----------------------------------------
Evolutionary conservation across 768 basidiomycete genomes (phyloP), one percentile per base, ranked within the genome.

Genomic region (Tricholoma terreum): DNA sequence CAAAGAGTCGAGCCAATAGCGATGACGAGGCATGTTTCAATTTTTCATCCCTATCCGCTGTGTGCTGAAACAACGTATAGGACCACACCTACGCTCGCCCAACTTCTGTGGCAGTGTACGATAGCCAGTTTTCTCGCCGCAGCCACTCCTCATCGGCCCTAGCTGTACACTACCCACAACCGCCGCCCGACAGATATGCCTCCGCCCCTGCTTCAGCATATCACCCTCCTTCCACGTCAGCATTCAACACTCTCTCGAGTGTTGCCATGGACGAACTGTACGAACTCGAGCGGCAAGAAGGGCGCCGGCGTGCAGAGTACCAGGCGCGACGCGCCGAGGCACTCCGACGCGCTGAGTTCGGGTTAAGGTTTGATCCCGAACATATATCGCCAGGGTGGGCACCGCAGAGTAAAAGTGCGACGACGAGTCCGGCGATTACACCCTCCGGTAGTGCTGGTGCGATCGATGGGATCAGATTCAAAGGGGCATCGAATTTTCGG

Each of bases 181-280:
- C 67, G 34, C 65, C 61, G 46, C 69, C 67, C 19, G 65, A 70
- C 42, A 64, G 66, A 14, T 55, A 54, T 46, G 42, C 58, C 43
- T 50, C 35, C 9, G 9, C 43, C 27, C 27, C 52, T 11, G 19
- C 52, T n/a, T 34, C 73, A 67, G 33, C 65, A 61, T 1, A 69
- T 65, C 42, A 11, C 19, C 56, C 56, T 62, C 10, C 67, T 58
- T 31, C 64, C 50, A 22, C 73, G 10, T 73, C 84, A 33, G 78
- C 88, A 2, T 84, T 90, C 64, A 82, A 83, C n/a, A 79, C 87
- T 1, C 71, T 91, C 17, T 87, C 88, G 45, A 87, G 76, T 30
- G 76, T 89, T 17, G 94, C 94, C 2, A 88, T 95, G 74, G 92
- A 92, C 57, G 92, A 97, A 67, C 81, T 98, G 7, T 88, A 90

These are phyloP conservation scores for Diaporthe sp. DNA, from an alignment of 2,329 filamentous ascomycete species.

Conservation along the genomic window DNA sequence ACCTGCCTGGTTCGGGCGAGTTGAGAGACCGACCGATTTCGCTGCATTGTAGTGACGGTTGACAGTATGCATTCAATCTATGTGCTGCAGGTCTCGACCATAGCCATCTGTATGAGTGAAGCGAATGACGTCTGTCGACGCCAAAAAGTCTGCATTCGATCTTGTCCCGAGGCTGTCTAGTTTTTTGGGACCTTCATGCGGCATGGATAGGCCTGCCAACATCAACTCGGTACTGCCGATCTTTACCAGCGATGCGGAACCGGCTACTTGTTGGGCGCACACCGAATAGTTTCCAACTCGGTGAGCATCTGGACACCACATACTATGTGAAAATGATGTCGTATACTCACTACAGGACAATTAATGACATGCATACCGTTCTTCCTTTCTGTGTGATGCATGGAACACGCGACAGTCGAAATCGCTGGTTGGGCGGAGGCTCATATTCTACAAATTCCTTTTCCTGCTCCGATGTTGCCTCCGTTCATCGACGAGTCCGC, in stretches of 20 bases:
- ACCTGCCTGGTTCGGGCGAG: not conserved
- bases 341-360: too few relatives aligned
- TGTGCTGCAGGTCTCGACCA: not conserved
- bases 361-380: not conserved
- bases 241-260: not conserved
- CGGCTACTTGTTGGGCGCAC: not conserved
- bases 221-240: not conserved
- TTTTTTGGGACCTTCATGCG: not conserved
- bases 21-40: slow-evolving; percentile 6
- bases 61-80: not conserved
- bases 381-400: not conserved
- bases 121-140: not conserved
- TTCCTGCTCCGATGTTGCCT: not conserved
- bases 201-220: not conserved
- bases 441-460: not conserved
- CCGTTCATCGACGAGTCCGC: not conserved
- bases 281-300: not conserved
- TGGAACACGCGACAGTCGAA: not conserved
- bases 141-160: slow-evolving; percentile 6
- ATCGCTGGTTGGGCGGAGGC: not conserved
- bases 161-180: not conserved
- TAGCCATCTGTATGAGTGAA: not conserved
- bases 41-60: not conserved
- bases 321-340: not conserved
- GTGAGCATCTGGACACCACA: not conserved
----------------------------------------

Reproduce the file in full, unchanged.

Evolutionary conservation across 768 basidiomycete genomes (phyloP), one percentile per base, ranked within the genome.

Genomic region (Tricholoma terreum): DNA sequence CAAAGAGTCGAGCCAATAGCGATGACGAGGCATGTTTCAATTTTTCATCCCTATCCGCTGTGTGCTGAAACAACGTATAGGACCACACCTACGCTCGCCCAACTTCTGTGGCAGTGTACGATAGCCAGTTTTCTCGCCGCAGCCACTCCTCATCGGCCCTAGCTGTACACTACCCACAACCGCCGCCCGACAGATATGCCTCCGCCCCTGCTTCAGCATATCACCCTCCTTCCACGTCAGCATTCAACACTCTCTCGAGTGTTGCCATGGACGAACTGTACGAACTCGAGCGGCAAGAAGGGCGCCGGCGTGCAGAGTACCAGGCGCGACGCGCCGAGGCACTCCGACGCGCTGAGTTCGGGTTAAGGTTTGATCCCGAACATATATCGCCAGGGTGGGCACCGCAGAGTAAAAGTGCGACGACGAGTCCGGCGATTACACCCTCCGGTAGTGCTGGTGCGATCGATGGGATCAGATTCAAAGGGGCATCGAATTTTCGG

Each of bases 181-280:
- C 67, G 34, C 65, C 61, G 46, C 69, C 67, C 19, G 65, A 70
- C 42, A 64, G 66, A 14, T 55, A 54, T 46, G 42, C 58, C 43
- T 50, C 35, C 9, G 9, C 43, C 27, C 27, C 52, T 11, G 19
- C 52, T n/a, T 34, C 73, A 67, G 33, C 65, A 61, T 1, A 69
- T 65, C 42, A 11, C 19, C 56, C 56, T 62, C 10, C 67, T 58
- T 31, C 64, C 50, A 22, C 73, G 10, T 73, C 84, A 33, G 78
- C 88, A 2, T 84, T 90, C 64, A 82, A 83, C n/a, A 79, C 87
- T 1, C 71, T 91, C 17, T 87, C 88, G 45, A 87, G 76, T 30
- G 76, T 89, T 17, G 94, C 94, C 2, A 88, T 95, G 74, G 92
- A 92, C 57, G 92, A 97, A 67, C 81, T 98, G 7, T 88, A 90

These are phyloP conservation scores for Diaporthe sp. DNA, from an alignment of 2,329 filamentous ascomycete species.

Conservation along the genomic window DNA sequence ACCTGCCTGGTTCGGGCGAGTTGAGAGACCGACCGATTTCGCTGCATTGTAGTGACGGTTGACAGTATGCATTCAATCTATGTGCTGCAGGTCTCGACCATAGCCATCTGTATGAGTGAAGCGAATGACGTCTGTCGACGCCAAAAAGTCTGCATTCGATCTTGTCCCGAGGCTGTCTAGTTTTTTGGGACCTTCATGCGGCATGGATAGGCCTGCCAACATCAACTCGGTACTGCCGATCTTTACCAGCGATGCGGAACCGGCTACTTGTTGGGCGCACACCGAATAGTTTCCAACTCGGTGAGCATCTGGACACCACATACTATGTGAAAATGATGTCGTATACTCACTACAGGACAATTAATGACATGCATACCGTTCTTCCTTTCTGTGTGATGCATGGAACACGCGACAGTCGAAATCGCTGGTTGGGCGGAGGCTCATATTCTACAAATTCCTTTTCCTGCTCCGATGTTGCCTCCGTTCATCGACGAGTCCGC, in stretches of 20 bases:
- ACCTGCCTGGTTCGGGCGAG: not conserved
- bases 341-360: too few relatives aligned
- TGTGCTGCAGGTCTCGACCA: not conserved
- bases 361-380: not conserved
- bases 241-260: not conserved
- CGGCTACTTGTTGGGCGCAC: not conserved
- bases 221-240: not conserved
- TTTTTTGGGACCTTCATGCG: not conserved
- bases 21-40: slow-evolving; percentile 6
- bases 61-80: not conserved
- bases 381-400: not conserved
- bases 121-140: not conserved
- TTCCTGCTCCGATGTTGCCT: not conserved
- bases 201-220: not conserved
- bases 441-460: not conserved
- CCGTTCATCGACGAGTCCGC: not conserved
- bases 281-300: not conserved
- TGGAACACGCGACAGTCGAA: not conserved
- bases 141-160: slow-evolving; percentile 6
- ATCGCTGGTTGGGCGGAGGC: not conserved
- bases 161-180: not conserved
- TAGCCATCTGTATGAGTGAA: not conserved
- bases 41-60: not conserved
- bases 321-340: not conserved
- GTGAGCATCTGGACACCACA: not conserved